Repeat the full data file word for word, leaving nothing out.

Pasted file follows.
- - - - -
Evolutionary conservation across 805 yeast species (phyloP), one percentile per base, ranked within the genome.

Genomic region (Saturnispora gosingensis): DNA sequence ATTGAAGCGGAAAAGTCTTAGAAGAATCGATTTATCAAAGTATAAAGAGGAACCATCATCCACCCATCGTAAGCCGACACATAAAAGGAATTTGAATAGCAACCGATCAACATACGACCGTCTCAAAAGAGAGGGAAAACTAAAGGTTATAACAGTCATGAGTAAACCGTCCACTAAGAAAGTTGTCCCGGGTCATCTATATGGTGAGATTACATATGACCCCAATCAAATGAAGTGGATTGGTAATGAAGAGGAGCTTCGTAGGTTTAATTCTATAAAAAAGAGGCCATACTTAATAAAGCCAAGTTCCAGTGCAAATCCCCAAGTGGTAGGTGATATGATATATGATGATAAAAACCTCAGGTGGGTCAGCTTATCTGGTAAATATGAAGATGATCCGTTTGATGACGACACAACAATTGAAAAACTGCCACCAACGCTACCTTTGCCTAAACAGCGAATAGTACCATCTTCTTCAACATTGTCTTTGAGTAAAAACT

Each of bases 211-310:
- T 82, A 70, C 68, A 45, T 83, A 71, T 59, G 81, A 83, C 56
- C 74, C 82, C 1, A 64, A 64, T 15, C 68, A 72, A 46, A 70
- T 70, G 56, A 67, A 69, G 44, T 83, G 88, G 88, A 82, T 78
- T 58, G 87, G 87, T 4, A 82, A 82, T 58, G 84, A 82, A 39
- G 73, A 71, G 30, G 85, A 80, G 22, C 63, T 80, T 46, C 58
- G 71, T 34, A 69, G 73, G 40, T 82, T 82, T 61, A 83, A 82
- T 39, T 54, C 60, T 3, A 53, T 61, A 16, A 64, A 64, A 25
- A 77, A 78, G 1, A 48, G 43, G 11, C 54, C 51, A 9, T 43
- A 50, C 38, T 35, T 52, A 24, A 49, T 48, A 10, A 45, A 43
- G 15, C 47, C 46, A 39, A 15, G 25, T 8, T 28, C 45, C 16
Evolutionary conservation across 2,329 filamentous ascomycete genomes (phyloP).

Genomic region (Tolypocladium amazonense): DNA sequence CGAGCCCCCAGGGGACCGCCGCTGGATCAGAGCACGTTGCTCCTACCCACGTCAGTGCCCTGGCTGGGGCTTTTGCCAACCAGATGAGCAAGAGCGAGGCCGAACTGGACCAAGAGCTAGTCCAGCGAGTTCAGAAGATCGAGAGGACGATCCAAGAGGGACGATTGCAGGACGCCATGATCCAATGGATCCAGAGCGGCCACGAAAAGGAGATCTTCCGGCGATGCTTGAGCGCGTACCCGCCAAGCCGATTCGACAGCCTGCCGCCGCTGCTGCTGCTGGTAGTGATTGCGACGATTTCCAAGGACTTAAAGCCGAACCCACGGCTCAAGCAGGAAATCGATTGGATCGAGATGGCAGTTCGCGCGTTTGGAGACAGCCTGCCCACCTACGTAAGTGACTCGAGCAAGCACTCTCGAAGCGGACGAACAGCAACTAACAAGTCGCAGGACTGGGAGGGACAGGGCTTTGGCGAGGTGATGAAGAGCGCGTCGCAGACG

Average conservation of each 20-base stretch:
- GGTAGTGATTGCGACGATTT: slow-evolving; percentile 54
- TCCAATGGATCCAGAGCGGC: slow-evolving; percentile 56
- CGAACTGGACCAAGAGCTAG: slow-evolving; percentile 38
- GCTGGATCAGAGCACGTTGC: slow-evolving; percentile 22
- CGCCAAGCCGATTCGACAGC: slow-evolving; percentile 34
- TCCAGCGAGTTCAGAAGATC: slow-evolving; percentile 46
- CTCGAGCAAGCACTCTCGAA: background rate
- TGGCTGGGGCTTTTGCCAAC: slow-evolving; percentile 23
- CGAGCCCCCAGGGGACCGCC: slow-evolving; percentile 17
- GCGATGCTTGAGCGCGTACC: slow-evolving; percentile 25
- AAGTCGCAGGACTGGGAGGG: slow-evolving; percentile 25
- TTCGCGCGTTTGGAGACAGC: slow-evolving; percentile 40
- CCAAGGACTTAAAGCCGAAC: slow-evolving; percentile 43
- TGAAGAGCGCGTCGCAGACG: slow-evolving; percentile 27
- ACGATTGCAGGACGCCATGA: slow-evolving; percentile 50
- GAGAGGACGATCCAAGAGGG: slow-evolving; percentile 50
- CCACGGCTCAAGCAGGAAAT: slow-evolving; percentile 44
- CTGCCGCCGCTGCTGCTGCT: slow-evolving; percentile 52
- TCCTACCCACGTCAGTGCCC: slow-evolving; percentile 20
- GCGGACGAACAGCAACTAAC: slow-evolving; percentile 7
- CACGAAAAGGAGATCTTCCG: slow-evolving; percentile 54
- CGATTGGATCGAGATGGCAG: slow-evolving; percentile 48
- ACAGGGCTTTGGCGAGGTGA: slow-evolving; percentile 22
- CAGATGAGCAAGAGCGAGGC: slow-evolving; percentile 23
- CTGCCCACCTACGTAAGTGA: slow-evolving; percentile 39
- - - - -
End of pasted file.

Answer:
Evolutionary conservation across 805 yeast species (phyloP), one percentile per base, ranked within the genome.

Genomic region (Saturnispora gosingensis): DNA sequence ATTGAAGCGGAAAAGTCTTAGAAGAATCGATTTATCAAAGTATAAAGAGGAACCATCATCCACCCATCGTAAGCCGACACATAAAAGGAATTTGAATAGCAACCGATCAACATACGACCGTCTCAAAAGAGAGGGAAAACTAAAGGTTATAACAGTCATGAGTAAACCGTCCACTAAGAAAGTTGTCCCGGGTCATCTATATGGTGAGATTACATATGACCCCAATCAAATGAAGTGGATTGGTAATGAAGAGGAGCTTCGTAGGTTTAATTCTATAAAAAAGAGGCCATACTTAATAAAGCCAAGTTCCAGTGCAAATCCCCAAGTGGTAGGTGATATGATATATGATGATAAAAACCTCAGGTGGGTCAGCTTATCTGGTAAATATGAAGATGATCCGTTTGATGACGACACAACAATTGAAAAACTGCCACCAACGCTACCTTTGCCTAAACAGCGAATAGTACCATCTTCTTCAACATTGTCTTTGAGTAAAAACT

Each of bases 211-310:
- T 82, A 70, C 68, A 45, T 83, A 71, T 59, G 81, A 83, C 56
- C 74, C 82, C 1, A 64, A 64, T 15, C 68, A 72, A 46, A 70
- T 70, G 56, A 67, A 69, G 44, T 83, G 88, G 88, A 82, T 78
- T 58, G 87, G 87, T 4, A 82, A 82, T 58, G 84, A 82, A 39
- G 73, A 71, G 30, G 85, A 80, G 22, C 63, T 80, T 46, C 58
- G 71, T 34, A 69, G 73, G 40, T 82, T 82, T 61, A 83, A 82
- T 39, T 54, C 60, T 3, A 53, T 61, A 16, A 64, A 64, A 25
- A 77, A 78, G 1, A 48, G 43, G 11, C 54, C 51, A 9, T 43
- A 50, C 38, T 35, T 52, A 24, A 49, T 48, A 10, A 45, A 43
- G 15, C 47, C 46, A 39, A 15, G 25, T 8, T 28, C 45, C 16
Evolutionary conservation across 2,329 filamentous ascomycete genomes (phyloP).

Genomic region (Tolypocladium amazonense): DNA sequence CGAGCCCCCAGGGGACCGCCGCTGGATCAGAGCACGTTGCTCCTACCCACGTCAGTGCCCTGGCTGGGGCTTTTGCCAACCAGATGAGCAAGAGCGAGGCCGAACTGGACCAAGAGCTAGTCCAGCGAGTTCAGAAGATCGAGAGGACGATCCAAGAGGGACGATTGCAGGACGCCATGATCCAATGGATCCAGAGCGGCCACGAAAAGGAGATCTTCCGGCGATGCTTGAGCGCGTACCCGCCAAGCCGATTCGACAGCCTGCCGCCGCTGCTGCTGCTGGTAGTGATTGCGACGATTTCCAAGGACTTAAAGCCGAACCCACGGCTCAAGCAGGAAATCGATTGGATCGAGATGGCAGTTCGCGCGTTTGGAGACAGCCTGCCCACCTACGTAAGTGACTCGAGCAAGCACTCTCGAAGCGGACGAACAGCAACTAACAAGTCGCAGGACTGGGAGGGACAGGGCTTTGGCGAGGTGATGAAGAGCGCGTCGCAGACG

Average conservation of each 20-base stretch:
- GGTAGTGATTGCGACGATTT: slow-evolving; percentile 54
- TCCAATGGATCCAGAGCGGC: slow-evolving; percentile 56
- CGAACTGGACCAAGAGCTAG: slow-evolving; percentile 38
- GCTGGATCAGAGCACGTTGC: slow-evolving; percentile 22
- CGCCAAGCCGATTCGACAGC: slow-evolving; percentile 34
- TCCAGCGAGTTCAGAAGATC: slow-evolving; percentile 46
- CTCGAGCAAGCACTCTCGAA: background rate
- TGGCTGGGGCTTTTGCCAAC: slow-evolving; percentile 23
- CGAGCCCCCAGGGGACCGCC: slow-evolving; percentile 17
- GCGATGCTTGAGCGCGTACC: slow-evolving; percentile 25
- AAGTCGCAGGACTGGGAGGG: slow-evolving; percentile 25
- TTCGCGCGTTTGGAGACAGC: slow-evolving; percentile 40
- CCAAGGACTTAAAGCCGAAC: slow-evolving; percentile 43
- TGAAGAGCGCGTCGCAGACG: slow-evolving; percentile 27
- ACGATTGCAGGACGCCATGA: slow-evolving; percentile 50
- GAGAGGACGATCCAAGAGGG: slow-evolving; percentile 50
- CCACGGCTCAAGCAGGAAAT: slow-evolving; percentile 44
- CTGCCGCCGCTGCTGCTGCT: slow-evolving; percentile 52
- TCCTACCCACGTCAGTGCCC: slow-evolving; percentile 20
- GCGGACGAACAGCAACTAAC: slow-evolving; percentile 7
- CACGAAAAGGAGATCTTCCG: slow-evolving; percentile 54
- CGATTGGATCGAGATGGCAG: slow-evolving; percentile 48
- ACAGGGCTTTGGCGAGGTGA: slow-evolving; percentile 22
- CAGATGAGCAAGAGCGAGGC: slow-evolving; percentile 23
- CTGCCCACCTACGTAAGTGA: slow-evolving; percentile 39